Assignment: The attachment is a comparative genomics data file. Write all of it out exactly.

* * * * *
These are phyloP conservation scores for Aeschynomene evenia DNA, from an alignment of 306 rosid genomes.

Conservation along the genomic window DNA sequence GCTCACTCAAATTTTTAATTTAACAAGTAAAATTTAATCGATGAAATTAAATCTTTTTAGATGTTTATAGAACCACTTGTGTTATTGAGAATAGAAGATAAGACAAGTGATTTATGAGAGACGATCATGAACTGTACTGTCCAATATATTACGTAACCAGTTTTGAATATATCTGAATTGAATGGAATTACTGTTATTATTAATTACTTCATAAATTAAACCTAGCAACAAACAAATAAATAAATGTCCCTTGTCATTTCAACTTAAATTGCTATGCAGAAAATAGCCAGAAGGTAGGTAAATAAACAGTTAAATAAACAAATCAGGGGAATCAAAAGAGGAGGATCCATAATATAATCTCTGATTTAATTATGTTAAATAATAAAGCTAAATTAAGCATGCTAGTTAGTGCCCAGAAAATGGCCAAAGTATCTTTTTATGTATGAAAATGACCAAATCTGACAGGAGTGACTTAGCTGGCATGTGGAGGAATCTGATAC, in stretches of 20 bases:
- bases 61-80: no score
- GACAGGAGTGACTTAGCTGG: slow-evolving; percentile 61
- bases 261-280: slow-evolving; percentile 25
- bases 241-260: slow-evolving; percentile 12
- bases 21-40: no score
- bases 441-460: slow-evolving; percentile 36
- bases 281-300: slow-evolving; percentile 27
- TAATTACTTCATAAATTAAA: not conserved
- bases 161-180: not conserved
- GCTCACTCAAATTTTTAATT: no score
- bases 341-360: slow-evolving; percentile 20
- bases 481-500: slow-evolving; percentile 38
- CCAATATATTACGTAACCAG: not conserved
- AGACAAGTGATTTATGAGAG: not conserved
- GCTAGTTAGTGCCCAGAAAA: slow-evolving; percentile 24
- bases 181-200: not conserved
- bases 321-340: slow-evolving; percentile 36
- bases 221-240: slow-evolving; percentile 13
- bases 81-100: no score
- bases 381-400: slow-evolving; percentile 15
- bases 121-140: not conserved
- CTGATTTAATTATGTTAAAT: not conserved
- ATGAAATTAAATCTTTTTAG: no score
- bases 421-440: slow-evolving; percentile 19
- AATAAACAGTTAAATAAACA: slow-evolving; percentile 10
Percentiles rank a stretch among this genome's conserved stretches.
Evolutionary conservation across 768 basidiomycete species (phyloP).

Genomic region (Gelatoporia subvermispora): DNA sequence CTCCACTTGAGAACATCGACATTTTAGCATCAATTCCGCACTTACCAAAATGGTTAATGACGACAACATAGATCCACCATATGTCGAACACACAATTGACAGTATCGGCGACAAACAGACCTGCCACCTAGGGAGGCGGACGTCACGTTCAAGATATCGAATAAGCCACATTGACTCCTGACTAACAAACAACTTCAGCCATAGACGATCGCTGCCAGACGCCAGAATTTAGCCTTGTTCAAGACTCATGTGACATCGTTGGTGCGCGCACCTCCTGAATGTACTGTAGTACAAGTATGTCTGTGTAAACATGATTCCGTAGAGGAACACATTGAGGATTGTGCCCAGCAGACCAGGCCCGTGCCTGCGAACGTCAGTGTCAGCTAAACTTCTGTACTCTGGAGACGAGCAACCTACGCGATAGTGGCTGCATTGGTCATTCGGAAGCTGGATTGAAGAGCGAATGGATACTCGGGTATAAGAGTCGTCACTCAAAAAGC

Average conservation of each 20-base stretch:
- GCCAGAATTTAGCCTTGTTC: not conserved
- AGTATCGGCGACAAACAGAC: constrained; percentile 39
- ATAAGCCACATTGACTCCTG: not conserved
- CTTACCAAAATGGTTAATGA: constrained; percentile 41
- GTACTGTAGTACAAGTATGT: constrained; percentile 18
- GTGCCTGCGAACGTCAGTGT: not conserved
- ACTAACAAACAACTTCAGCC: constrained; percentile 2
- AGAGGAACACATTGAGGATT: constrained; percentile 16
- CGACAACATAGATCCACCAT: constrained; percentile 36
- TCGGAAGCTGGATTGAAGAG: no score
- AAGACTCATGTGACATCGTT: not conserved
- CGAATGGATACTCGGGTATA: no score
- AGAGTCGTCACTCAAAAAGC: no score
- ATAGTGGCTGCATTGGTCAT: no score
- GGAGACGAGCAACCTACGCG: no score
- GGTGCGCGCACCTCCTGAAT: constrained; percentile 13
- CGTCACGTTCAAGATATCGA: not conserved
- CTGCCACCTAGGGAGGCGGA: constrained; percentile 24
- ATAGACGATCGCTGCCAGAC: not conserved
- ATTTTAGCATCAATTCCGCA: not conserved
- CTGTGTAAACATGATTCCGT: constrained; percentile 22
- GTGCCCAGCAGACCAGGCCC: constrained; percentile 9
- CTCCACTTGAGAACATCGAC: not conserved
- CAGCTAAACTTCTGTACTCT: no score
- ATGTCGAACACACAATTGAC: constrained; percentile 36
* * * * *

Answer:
These are phyloP conservation scores for Aeschynomene evenia DNA, from an alignment of 306 rosid genomes.

Conservation along the genomic window DNA sequence GCTCACTCAAATTTTTAATTTAACAAGTAAAATTTAATCGATGAAATTAAATCTTTTTAGATGTTTATAGAACCACTTGTGTTATTGAGAATAGAAGATAAGACAAGTGATTTATGAGAGACGATCATGAACTGTACTGTCCAATATATTACGTAACCAGTTTTGAATATATCTGAATTGAATGGAATTACTGTTATTATTAATTACTTCATAAATTAAACCTAGCAACAAACAAATAAATAAATGTCCCTTGTCATTTCAACTTAAATTGCTATGCAGAAAATAGCCAGAAGGTAGGTAAATAAACAGTTAAATAAACAAATCAGGGGAATCAAAAGAGGAGGATCCATAATATAATCTCTGATTTAATTATGTTAAATAATAAAGCTAAATTAAGCATGCTAGTTAGTGCCCAGAAAATGGCCAAAGTATCTTTTTATGTATGAAAATGACCAAATCTGACAGGAGTGACTTAGCTGGCATGTGGAGGAATCTGATAC, in stretches of 20 bases:
- bases 61-80: no score
- GACAGGAGTGACTTAGCTGG: slow-evolving; percentile 61
- bases 261-280: slow-evolving; percentile 25
- bases 241-260: slow-evolving; percentile 12
- bases 21-40: no score
- bases 441-460: slow-evolving; percentile 36
- bases 281-300: slow-evolving; percentile 27
- TAATTACTTCATAAATTAAA: not conserved
- bases 161-180: not conserved
- GCTCACTCAAATTTTTAATT: no score
- bases 341-360: slow-evolving; percentile 20
- bases 481-500: slow-evolving; percentile 38
- CCAATATATTACGTAACCAG: not conserved
- AGACAAGTGATTTATGAGAG: not conserved
- GCTAGTTAGTGCCCAGAAAA: slow-evolving; percentile 24
- bases 181-200: not conserved
- bases 321-340: slow-evolving; percentile 36
- bases 221-240: slow-evolving; percentile 13
- bases 81-100: no score
- bases 381-400: slow-evolving; percentile 15
- bases 121-140: not conserved
- CTGATTTAATTATGTTAAAT: not conserved
- ATGAAATTAAATCTTTTTAG: no score
- bases 421-440: slow-evolving; percentile 19
- AATAAACAGTTAAATAAACA: slow-evolving; percentile 10
Percentiles rank a stretch among this genome's conserved stretches.
Evolutionary conservation across 768 basidiomycete species (phyloP).

Genomic region (Gelatoporia subvermispora): DNA sequence CTCCACTTGAGAACATCGACATTTTAGCATCAATTCCGCACTTACCAAAATGGTTAATGACGACAACATAGATCCACCATATGTCGAACACACAATTGACAGTATCGGCGACAAACAGACCTGCCACCTAGGGAGGCGGACGTCACGTTCAAGATATCGAATAAGCCACATTGACTCCTGACTAACAAACAACTTCAGCCATAGACGATCGCTGCCAGACGCCAGAATTTAGCCTTGTTCAAGACTCATGTGACATCGTTGGTGCGCGCACCTCCTGAATGTACTGTAGTACAAGTATGTCTGTGTAAACATGATTCCGTAGAGGAACACATTGAGGATTGTGCCCAGCAGACCAGGCCCGTGCCTGCGAACGTCAGTGTCAGCTAAACTTCTGTACTCTGGAGACGAGCAACCTACGCGATAGTGGCTGCATTGGTCATTCGGAAGCTGGATTGAAGAGCGAATGGATACTCGGGTATAAGAGTCGTCACTCAAAAAGC

Average conservation of each 20-base stretch:
- GCCAGAATTTAGCCTTGTTC: not conserved
- AGTATCGGCGACAAACAGAC: constrained; percentile 39
- ATAAGCCACATTGACTCCTG: not conserved
- CTTACCAAAATGGTTAATGA: constrained; percentile 41
- GTACTGTAGTACAAGTATGT: constrained; percentile 18
- GTGCCTGCGAACGTCAGTGT: not conserved
- ACTAACAAACAACTTCAGCC: constrained; percentile 2
- AGAGGAACACATTGAGGATT: constrained; percentile 16
- CGACAACATAGATCCACCAT: constrained; percentile 36
- TCGGAAGCTGGATTGAAGAG: no score
- AAGACTCATGTGACATCGTT: not conserved
- CGAATGGATACTCGGGTATA: no score
- AGAGTCGTCACTCAAAAAGC: no score
- ATAGTGGCTGCATTGGTCAT: no score
- GGAGACGAGCAACCTACGCG: no score
- GGTGCGCGCACCTCCTGAAT: constrained; percentile 13
- CGTCACGTTCAAGATATCGA: not conserved
- CTGCCACCTAGGGAGGCGGA: constrained; percentile 24
- ATAGACGATCGCTGCCAGAC: not conserved
- ATTTTAGCATCAATTCCGCA: not conserved
- CTGTGTAAACATGATTCCGT: constrained; percentile 22
- GTGCCCAGCAGACCAGGCCC: constrained; percentile 9
- CTCCACTTGAGAACATCGAC: not conserved
- CAGCTAAACTTCTGTACTCT: no score
- ATGTCGAACACACAATTGAC: constrained; percentile 36